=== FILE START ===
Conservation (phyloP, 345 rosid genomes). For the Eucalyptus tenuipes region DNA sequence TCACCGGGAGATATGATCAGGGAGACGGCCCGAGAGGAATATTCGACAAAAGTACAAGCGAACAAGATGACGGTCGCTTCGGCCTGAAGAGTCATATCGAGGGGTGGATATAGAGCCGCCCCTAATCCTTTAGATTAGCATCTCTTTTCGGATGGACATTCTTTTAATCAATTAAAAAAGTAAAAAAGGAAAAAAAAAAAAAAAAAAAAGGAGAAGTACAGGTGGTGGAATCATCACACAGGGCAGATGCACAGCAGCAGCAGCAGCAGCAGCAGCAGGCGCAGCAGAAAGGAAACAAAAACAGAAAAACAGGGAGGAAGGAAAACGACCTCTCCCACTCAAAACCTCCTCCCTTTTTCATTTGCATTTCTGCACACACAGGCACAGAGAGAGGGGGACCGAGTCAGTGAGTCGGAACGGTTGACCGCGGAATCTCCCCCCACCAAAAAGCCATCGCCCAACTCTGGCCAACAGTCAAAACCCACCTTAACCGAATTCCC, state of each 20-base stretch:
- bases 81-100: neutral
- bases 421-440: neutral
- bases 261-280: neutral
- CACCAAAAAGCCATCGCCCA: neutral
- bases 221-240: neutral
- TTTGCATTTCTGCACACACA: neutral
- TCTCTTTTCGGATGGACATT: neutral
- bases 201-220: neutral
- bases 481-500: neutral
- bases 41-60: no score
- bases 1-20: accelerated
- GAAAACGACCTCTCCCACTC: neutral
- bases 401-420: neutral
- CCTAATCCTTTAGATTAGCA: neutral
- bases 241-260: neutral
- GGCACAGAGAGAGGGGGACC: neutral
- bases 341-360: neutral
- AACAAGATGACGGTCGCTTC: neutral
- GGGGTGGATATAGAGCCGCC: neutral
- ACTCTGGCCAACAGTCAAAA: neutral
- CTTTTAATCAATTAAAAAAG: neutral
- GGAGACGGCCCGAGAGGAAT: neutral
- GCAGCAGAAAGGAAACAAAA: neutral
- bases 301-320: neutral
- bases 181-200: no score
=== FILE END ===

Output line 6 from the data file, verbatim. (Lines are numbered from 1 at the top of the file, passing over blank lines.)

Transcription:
- bases 221-240: neutral